Pope Francis arrives in Krakow declaring that 'world is at war'27 July 2016 | by Christopher Lamb
War is not religious but a war for the 'domination of peoples', Pope tells journalists on plane to Poland
Pope Francis arrived in Poland declaring the “world is at war” following a wave of recent terrorist attacks including one this week when a priest was killed.
In remarks on the plane from Rome to Krakow, which he was making ahead of a five-day visit to mark World Youth Day, Francis linked Tuesday’s brutal murder of Fr Jacques Hamel by Islamic extremists with other terror attacks.
“This holy priest, who died just at the moment that he offered the prayer for the whole church, is one [victim],” he said. “But how many Christians, how many innocents, how many children?”
He added: “Let’s not be afraid to state this reality. The world is at war because it has lost the peace.”
The Pope stressed, however, that he was not talking about a war between religions. “There is war for money,” Francis said. “There is war for natural resources. There is war for the domination of peoples. Some might think I am speaking of religious war. No. All religions want peace; it is other people who want war.”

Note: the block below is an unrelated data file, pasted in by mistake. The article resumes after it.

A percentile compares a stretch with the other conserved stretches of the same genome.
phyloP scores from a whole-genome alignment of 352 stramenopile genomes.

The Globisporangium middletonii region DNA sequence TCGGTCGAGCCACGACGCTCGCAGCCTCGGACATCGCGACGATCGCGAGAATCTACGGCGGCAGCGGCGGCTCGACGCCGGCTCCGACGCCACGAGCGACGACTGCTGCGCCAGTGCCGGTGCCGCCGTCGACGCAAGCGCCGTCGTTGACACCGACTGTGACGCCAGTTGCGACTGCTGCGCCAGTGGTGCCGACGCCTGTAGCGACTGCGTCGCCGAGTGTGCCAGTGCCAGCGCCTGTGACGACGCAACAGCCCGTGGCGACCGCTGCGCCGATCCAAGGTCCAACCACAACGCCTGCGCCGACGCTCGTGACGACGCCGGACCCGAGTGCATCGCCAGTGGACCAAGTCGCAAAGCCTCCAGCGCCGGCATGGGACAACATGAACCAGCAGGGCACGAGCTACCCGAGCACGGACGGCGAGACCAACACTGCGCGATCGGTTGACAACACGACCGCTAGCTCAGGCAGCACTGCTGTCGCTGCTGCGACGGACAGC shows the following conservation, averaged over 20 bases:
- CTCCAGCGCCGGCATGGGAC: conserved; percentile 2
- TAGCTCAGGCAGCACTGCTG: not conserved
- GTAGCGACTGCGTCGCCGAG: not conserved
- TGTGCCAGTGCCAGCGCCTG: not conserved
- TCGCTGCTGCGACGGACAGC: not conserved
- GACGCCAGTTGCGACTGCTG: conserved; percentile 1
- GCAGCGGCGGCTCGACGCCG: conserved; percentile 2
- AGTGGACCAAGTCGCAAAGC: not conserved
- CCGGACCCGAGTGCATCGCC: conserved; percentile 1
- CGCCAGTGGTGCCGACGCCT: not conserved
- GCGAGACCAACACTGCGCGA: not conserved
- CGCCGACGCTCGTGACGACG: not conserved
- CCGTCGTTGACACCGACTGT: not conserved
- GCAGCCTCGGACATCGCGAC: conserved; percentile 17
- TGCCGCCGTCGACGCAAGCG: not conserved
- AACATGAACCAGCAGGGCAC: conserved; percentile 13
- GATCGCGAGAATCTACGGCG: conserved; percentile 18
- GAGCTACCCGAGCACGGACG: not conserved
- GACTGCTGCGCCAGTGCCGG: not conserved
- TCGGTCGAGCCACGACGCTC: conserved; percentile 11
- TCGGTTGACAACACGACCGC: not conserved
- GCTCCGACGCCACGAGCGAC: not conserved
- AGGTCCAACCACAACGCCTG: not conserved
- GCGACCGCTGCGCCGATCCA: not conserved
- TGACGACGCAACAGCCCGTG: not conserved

Upon arrival to Krakow he travelled to Wawel - which houses the royal castle and a cathedral - to have a meeting with President Andrzej Duda and address politicians and civil leaders.
During that speech he addressed the question of migration calling for the government to “overcome fear and to achieve the greater good” adding there was a need to welcome those fleeing from wars and hunger".
Francis pointed out, however, that international co-operation was needed in order “to resolve the conflicts and wars that force so many people to leave their homes and their native lands".
The issue of migration has been a point of tension between the Pope and the Polish government: the latter have preached an anti-migrant agenda, while Francis has made care for refugees a key part of his pontificate.
Before travelling to Poland the Pope met with 15 migrants - nine men and six women - who are living in Italy but do not have proper documentation.
Speaking in Krakow on Wednesday, Cardinal Sean O’Malley, one of the Pope’s advisers, stressed the importance of welcoming those fleeing war and persecution and he warned against hostility following recent attacks.
“To demonise Islam that’s always the great danger,” he told The Tablet. “You’re talking about fanatic terrorists who are persecuting Christians. You are not painting everyone [all Muslims] with the same brush.”
The Tablet's Rome Correspondent Christopher Lamb is in Krakow for World Youth Day
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